EXAMPLE 4

[0111] Aluminum-modified Al2O3 with Aluminum Acetate/stabilized with Boric Acid

[0112] The γ-Al2O3 spheres described above were impregnated with an aqueous solution of aluminum acetate basic stabilized with boric acid containing a desired amount of aluminum so that the additional aluminum amount in the final material after calcination is approximately 5% by weight. The Al2O3 spheres impregnated with CH3CO2Al(OH)2-1/3 H2BO3 solution were calcined in a muffle furnace at 750° C. for 5 hours. The Al2O3 spheres modified by aluminum acetate basic were used directly as catalyst support.

EXAMPLE 5

[0113] Aluminum-modified Al2O3 with Aluminum Lactate

[0114] The γ-Al2O3 spheres described above were impregnated with an aqueous solution of aluminum lactate containing a desired amount of aluminum so that the additional aluminum amount in the final material after calcination is approximately 5% by weight. The Al2O3 spheres impregnated with (CH3CH(OH)CO2)3Al solution were calcined in a muffle furnace at 750° C. for 5 hours. The Al2O3 spheres modified by aluminum lactate were used directly as catalyst support.

EXAMPLE 6

[0115] Aluminum-modified Al2O3 with Aluminum Nitrate

[0116] The γ-Al2O3 spheres described above were impregnated with an aqueous solution of aluminum nitrate nonahydrate containing a desired amount of aluminum so that the additional aluminum amount in the final material after calcination is approximately 3% by weight. The Al2O3 spheres impregnated with Al(NO3) solution were calcined in a muffle furnace at 750° C. for 5 hours. The Al2O3 spheres modified by aluminum nitrate were used directly as catalyst support.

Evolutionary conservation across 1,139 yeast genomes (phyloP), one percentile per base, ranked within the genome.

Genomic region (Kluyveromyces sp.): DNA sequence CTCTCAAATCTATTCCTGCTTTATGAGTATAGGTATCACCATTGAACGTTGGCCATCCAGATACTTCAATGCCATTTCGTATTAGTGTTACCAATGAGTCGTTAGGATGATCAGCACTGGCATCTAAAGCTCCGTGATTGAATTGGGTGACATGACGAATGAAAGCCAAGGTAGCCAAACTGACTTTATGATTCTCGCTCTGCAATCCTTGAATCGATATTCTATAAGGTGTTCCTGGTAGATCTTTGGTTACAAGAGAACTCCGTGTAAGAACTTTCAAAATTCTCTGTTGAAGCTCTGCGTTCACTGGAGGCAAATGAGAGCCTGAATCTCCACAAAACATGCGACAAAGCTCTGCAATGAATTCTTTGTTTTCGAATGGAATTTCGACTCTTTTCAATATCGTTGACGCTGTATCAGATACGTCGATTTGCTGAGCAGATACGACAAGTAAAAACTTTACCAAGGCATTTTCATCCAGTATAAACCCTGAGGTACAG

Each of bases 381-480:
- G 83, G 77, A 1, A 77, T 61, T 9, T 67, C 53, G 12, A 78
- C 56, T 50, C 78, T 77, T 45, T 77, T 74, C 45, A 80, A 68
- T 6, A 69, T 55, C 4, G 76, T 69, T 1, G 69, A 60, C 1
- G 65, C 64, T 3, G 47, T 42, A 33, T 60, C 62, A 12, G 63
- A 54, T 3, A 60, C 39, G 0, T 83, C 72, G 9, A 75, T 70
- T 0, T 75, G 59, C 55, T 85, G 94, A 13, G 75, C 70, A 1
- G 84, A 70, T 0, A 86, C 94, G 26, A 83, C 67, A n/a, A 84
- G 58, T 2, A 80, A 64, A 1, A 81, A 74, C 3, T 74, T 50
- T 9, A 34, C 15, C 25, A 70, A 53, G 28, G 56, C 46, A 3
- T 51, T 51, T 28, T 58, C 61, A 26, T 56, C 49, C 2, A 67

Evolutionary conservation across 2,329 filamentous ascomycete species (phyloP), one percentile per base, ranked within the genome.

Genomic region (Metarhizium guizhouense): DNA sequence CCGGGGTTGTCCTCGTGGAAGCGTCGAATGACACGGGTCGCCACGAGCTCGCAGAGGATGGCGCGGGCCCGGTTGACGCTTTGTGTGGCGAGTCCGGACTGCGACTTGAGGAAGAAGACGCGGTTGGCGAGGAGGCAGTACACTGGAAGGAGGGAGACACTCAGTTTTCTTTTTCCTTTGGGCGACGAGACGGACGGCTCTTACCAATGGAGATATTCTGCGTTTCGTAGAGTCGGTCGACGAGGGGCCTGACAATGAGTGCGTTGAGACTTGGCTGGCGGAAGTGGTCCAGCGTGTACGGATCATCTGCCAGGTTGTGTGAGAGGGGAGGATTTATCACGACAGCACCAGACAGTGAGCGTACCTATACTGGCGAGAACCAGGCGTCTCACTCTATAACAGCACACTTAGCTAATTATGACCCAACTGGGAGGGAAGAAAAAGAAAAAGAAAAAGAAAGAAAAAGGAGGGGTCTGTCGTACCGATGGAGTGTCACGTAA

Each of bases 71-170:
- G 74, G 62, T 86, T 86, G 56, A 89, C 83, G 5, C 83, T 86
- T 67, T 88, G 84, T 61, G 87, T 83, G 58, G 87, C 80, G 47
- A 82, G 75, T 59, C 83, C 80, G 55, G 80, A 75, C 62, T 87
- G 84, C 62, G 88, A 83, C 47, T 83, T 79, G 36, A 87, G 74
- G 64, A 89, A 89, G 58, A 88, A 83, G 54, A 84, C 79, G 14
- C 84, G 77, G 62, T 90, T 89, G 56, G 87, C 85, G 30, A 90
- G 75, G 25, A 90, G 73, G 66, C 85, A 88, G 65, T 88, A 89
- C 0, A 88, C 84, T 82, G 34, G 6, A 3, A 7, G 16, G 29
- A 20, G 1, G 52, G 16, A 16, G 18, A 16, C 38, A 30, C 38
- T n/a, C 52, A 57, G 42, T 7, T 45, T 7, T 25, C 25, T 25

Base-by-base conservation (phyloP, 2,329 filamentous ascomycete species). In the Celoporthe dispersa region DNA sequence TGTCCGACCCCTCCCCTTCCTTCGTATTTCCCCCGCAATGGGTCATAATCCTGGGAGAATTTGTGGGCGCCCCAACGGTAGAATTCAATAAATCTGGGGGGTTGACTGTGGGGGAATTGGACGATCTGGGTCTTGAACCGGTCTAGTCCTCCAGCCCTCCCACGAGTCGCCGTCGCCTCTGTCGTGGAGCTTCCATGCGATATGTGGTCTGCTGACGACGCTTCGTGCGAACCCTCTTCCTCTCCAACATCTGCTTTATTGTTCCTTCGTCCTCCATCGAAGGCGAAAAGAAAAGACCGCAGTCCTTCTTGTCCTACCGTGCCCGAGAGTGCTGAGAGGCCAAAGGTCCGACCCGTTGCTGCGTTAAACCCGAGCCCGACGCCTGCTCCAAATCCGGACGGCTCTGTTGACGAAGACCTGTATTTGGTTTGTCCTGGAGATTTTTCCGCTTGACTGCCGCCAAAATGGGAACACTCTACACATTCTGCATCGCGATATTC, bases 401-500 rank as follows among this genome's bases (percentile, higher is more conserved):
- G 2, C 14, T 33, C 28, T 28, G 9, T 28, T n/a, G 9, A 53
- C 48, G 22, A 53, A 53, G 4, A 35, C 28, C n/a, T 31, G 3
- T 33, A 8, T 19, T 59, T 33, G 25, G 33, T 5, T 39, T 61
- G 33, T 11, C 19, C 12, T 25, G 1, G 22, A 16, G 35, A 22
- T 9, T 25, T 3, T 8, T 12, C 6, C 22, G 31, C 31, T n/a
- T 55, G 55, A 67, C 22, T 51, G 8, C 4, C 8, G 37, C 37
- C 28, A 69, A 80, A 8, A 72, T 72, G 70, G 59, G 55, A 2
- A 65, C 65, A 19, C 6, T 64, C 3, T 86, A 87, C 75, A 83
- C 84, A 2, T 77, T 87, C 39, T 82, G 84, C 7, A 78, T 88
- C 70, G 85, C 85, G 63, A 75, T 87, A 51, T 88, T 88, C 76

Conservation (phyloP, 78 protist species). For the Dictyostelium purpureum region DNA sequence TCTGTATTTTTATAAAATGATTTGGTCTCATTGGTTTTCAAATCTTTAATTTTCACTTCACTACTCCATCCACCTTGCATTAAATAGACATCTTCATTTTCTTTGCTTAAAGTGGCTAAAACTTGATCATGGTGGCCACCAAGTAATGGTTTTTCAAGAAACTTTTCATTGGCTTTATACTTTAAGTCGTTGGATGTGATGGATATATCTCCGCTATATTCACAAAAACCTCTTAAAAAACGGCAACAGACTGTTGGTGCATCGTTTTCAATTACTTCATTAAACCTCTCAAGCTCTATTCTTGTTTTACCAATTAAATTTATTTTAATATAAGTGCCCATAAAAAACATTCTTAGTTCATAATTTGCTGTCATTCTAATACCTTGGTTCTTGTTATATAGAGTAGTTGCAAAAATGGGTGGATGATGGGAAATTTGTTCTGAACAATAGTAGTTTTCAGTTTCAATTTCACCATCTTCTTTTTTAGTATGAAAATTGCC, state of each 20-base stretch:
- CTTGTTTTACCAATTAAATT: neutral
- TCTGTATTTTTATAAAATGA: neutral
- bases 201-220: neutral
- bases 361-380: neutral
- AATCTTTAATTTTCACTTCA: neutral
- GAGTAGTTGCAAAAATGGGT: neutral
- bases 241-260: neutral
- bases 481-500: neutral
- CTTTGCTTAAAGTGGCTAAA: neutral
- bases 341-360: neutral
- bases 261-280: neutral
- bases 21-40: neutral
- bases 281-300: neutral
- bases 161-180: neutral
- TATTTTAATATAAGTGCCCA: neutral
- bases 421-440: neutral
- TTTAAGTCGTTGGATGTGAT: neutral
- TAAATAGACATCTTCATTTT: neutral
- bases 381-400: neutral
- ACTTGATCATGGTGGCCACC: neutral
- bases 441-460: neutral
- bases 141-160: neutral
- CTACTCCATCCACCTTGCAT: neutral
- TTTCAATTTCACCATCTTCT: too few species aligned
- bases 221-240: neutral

EXAMPLE 7

[0117] Aluminum-modified Al2O3 with Aluminum Nitrate

[0118] The γ-Al2O3 spheres described above were impregnated with an aqueous solution of aluminum nitrate nonahydrate containing a desired amount of aluminum so that the additional aluminum amount in the final material after calcination is approximately 5% by weight. The Al2O3 spheres impregnated with Al(NO3) solution were calcined in a muffle furnace at 750° C. for 5 hours. The Al2O3 spheres modified by aluminum nitrate were used directly as catalyst support.

EXAMPLE 8

[0119] Aluminum-modified Al2O3 with Aluminum Nitrate

[0120] The γ-Al2O3 spheres described above were impregnated with an aqueous solution of aluminum nitrate nonahydrate containing a desired amount of aluminum so that the additional aluminum amount in the final material after calcination is approximately 5% by weight. The Al2O3 spheres impregnated with Al(NO3) solution were calcined in a muffle furnace at 900° C. for 5 hours. The Al2O3 spheres modified by aluminum nitrate were used directly as catalyst support.